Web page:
#1 Meat Wave — The Incessant
In line with the no-nonsense approach of this album, I’ll get straight into talking about it. It starts with the singer’s monotonic ‘to be swayed’ followed by a standard post-punk dum-dum-dish-dum-|-dum-dum-dish-dum beat. From that point on, the album pauses for zero breaths, dishing out dose after dose of bracing post-punk. This no-holds-barred intensity makes this album an exemplar of the genre.
Now for some context. The Incessant is a Steve Albini-engineered album by a band clamouring about a very adult angst — the sort that is builds up within until it gushes out, only to start building up again. I won’t dwell much on the lead singer’s recent breakup of a long-term relationship forming a reference point for the album, because his focus is more on the Incessant itself than its source. A lot of the universality of the album comes from this focus on what it feels like when ‘[the] payment’s due, the feeling’s moved, [and] anxious doom [is] coming for you.
While this is a feeling most of us have (some more often than others), an entire album about it has the potential to be a double-shot of depresso. The Incessant, though, is quite the opposite. It is as relentlessly cathartic as it is furious. It is the sound of someone fighting the darkness to some day see the light. While most of the album seems to talk about a terrible time, there is an inherent acknowledgment that terrible times end, and that this cessation is worthy of celebration. As the final track, Killing the Incessant, says, ‘here’s to killing The Incessant / I don’t need it / here’s to killing The Incessant / it’s defeated.’
#2 The Other People Place — Lifestyles of the Laptop Café
Maybe this is cheating, since this album originally came out in 2001, not 2017, but I had never heard it before, and it was re-issued in 2017, and most importantly, it’s a great album, so I’m going to excuse myself. Getting to the point, Lifestyles of the Laptop Café is 52-minutes of some of the most sublime minimal electronic music I’ve heard.
My bare-minimum research for this piece indicates this is no surprise, and I’m sort of the last bison at the lake. All sorts of techno and electronic acts have found the same sublimity in this record that I have, and much has already been made about its influence on techno, ambient, and all of electronic music. Plus there’s The fact that this was originally released, and has now been repressed, by Warp, the kings of minimal electronic music. Point is, even the last bison gets to drink the sweet sweet water of this lake, and if there are more of you bisons out there, I would fervently recommend you give this album a spin.
#3 Blanck Mass — World Eater
Sacred Bones Records has put out some fascinating records. There’s a couple of albums by Föllakzoid in there, Pharmakon, David Lynch, and just this year, Uniform’s Wake in Fright. Their latest release, Blanck Mass’s World Eater, is more than fascinating. Over the 48-minute runtime of the album, Benjamin John Power — who is also 1/2 of F*** Buttons — manages to put together a highly engaging electronic assault.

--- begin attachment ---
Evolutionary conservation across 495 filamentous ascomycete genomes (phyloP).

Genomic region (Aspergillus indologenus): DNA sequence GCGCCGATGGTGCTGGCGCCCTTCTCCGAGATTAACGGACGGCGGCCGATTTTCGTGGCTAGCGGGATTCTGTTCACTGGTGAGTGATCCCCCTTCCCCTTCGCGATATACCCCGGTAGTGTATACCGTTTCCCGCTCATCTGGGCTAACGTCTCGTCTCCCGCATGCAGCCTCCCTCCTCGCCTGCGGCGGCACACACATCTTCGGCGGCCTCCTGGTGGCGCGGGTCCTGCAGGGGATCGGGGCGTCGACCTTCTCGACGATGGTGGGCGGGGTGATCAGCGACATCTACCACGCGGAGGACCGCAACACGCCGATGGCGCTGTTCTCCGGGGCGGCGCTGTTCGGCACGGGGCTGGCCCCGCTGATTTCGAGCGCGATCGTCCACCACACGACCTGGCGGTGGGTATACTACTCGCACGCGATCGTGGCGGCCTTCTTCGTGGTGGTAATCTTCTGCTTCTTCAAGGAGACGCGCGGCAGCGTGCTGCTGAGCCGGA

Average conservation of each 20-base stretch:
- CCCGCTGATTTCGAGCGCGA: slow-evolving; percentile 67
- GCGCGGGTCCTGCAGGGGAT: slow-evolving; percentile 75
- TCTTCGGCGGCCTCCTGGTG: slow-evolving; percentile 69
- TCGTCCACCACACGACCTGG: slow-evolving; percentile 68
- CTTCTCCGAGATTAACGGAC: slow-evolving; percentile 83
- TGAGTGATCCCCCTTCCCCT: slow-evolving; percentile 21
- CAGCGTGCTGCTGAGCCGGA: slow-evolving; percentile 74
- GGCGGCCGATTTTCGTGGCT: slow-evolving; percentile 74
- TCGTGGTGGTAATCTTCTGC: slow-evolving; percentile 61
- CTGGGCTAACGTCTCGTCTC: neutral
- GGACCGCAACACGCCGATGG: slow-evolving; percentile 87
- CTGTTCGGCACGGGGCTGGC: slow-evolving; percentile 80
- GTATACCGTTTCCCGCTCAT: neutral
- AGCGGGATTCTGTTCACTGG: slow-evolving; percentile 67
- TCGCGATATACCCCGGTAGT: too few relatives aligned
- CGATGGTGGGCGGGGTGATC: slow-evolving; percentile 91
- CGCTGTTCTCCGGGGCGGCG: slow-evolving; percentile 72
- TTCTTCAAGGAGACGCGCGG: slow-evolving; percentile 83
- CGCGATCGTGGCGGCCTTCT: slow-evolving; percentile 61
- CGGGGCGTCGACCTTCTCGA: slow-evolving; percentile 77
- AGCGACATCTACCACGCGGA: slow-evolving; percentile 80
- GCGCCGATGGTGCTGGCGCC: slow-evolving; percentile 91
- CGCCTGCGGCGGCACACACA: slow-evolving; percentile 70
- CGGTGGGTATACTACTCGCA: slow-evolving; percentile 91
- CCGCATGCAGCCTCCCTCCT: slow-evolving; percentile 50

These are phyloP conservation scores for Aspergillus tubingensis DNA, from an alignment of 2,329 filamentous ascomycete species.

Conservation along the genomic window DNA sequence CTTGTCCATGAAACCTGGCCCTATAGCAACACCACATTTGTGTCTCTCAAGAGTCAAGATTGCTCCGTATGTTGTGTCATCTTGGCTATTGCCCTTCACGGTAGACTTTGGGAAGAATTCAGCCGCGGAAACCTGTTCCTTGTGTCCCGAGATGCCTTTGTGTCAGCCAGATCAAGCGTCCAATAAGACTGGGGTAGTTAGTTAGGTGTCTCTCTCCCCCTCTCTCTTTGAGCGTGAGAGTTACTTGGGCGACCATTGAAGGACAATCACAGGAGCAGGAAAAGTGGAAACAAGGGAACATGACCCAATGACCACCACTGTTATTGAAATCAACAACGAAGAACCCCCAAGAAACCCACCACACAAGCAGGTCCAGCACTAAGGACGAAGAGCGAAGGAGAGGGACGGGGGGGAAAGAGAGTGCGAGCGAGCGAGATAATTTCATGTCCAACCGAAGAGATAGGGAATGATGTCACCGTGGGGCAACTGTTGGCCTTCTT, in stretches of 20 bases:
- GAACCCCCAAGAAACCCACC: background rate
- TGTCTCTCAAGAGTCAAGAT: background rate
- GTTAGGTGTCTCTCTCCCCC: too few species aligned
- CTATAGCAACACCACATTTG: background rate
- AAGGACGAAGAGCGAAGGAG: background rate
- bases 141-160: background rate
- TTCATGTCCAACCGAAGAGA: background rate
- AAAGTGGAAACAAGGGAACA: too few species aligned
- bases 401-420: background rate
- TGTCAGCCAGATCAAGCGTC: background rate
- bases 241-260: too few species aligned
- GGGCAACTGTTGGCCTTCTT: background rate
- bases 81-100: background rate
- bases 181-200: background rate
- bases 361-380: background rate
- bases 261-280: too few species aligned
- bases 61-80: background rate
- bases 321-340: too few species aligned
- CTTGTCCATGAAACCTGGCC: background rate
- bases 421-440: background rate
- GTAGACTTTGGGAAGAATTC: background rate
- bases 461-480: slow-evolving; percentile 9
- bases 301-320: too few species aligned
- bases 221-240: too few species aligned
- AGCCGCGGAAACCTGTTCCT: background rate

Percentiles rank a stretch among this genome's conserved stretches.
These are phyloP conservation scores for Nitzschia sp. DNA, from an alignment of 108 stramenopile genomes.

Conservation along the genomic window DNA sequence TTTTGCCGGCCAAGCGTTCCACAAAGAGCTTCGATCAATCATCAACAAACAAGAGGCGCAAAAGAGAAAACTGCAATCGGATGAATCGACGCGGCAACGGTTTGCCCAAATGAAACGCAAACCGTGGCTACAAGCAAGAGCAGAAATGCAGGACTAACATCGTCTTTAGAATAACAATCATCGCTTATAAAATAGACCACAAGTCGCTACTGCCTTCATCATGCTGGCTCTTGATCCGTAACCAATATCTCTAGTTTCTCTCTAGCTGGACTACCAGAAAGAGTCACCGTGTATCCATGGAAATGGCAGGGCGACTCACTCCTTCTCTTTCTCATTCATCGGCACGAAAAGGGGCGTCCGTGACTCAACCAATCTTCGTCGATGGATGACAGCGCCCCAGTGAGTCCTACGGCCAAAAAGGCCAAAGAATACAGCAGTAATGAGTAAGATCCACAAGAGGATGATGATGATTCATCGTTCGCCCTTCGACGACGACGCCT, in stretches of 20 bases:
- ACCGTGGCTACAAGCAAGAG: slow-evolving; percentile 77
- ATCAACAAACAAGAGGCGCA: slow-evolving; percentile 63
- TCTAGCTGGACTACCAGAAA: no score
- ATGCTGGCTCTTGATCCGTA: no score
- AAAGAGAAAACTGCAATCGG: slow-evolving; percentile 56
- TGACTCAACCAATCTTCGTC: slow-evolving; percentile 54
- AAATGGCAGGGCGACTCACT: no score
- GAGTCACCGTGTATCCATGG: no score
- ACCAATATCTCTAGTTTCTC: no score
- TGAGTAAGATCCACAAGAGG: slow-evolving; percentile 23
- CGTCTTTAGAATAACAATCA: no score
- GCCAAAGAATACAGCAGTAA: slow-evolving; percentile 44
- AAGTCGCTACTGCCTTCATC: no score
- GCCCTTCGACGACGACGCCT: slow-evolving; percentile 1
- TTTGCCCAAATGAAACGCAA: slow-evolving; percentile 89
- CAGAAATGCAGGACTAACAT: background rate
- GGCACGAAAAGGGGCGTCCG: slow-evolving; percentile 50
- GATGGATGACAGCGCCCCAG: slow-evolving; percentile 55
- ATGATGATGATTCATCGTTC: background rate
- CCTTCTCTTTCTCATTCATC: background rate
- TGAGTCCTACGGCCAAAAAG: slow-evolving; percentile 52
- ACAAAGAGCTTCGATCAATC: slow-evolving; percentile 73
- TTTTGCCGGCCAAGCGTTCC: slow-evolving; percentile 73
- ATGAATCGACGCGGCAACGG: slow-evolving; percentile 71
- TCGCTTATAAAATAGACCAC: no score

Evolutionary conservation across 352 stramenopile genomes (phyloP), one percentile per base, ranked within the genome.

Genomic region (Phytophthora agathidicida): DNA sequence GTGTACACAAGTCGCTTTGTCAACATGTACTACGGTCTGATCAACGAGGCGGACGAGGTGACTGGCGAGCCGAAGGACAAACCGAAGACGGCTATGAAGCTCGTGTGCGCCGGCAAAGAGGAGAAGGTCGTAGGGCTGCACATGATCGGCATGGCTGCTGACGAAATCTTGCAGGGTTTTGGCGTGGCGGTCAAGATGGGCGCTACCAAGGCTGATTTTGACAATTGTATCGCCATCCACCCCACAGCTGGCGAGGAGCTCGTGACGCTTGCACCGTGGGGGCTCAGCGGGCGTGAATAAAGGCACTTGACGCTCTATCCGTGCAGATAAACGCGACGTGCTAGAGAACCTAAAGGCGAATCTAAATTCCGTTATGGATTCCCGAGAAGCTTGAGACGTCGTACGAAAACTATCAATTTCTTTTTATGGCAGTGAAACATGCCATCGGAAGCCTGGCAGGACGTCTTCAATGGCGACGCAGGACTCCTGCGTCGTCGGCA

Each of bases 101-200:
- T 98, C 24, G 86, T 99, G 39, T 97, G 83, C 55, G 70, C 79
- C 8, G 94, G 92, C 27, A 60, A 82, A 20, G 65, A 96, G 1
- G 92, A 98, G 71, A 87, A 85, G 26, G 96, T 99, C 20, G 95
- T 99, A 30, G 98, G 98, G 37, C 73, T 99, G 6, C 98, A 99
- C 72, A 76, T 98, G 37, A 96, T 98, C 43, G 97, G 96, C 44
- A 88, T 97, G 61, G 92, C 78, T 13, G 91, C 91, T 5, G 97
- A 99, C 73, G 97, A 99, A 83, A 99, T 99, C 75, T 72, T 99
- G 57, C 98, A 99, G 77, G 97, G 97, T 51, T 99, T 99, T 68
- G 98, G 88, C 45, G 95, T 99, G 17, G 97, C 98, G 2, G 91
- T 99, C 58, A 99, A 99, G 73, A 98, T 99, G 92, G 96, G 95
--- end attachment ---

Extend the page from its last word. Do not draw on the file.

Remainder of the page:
It’s an assault that is hard to describe. World Eater is equal parts dissonant and melodic, abrasive and transcendental, fast-paced and still. That the album switches so effortlessly between extremes in emotion and style of musical expression makes it so difficult to relay the experience of listening to it without resorting to hyperbole. The closest I can come to describing the experience, and the setting in which I believe it will be best enjoyed, is the feeling of running through city streets late at night, while pausing occasionally to survey the surroundings of skyscrapers, cars, trees, bars, clubs, and total strangers. This is not to say that the music is inaccessible in any way. Most of it is head-bopping brilliance that will reward most types of electronic music listeners.
#4 Thundercat — Drunk
Thundercat is a soul/funk bassist who has worked with a tonne of artists and bands apart from putting out a bunch of albums as a solo artist. To give you an idea of what ‘a tonne’ means, he, on the one hand, has worked with rap superhero Kendrick Lamar and Flying Lotus, and on the other, was, for a few years, the bassist of crossover legends Suicidal Tendencies. Basically, it’s fair to say this was a ‘hype’ release for many.
And it’s a pretty solid album too. One I would definitely recommend listening to. I love that the songs are short and crisp. The production is interesting: a lot of reverb, a lot of bass, a lot of groove. The vocals, mostly in falsetto, complement the instrumental tracks brilliantly. And there’s a Kendrick feat in there, so there’s also that, although I wasn’t a big fan of that particular track (gasp!). If you want a soulful night-loungey sort of album, this is a safe bet. But it isn’t the earth-shatterer I thought it could have been.
#5 Ed Dowie — The Uncle Sold
Like most experimental pop, Ed Dowie’s Uncle Sold seems like the sort of album that takes its time to grow on you. I’ve spent over a month with it, and it has kinda-sorta grown on me. Most of the tracks are slow, soft and often a mix of drones and piano, with Ed Dowie singing, sometimes chanting over them. This combination makes the album sound like a collection of sombre lullabies.
I liked this album, but it can tend to seem monotonous to some. While the experience of listening to the whole album from start to finish is good, I struggle to think of a single moment that really stuck out. Still, it’s an enjoyable listen, one that I will whole-heartedly recommend, especially as a pre-naptime listen. If you still do naps, that is.
Every single thing Leonard Cohen (RIP) touched.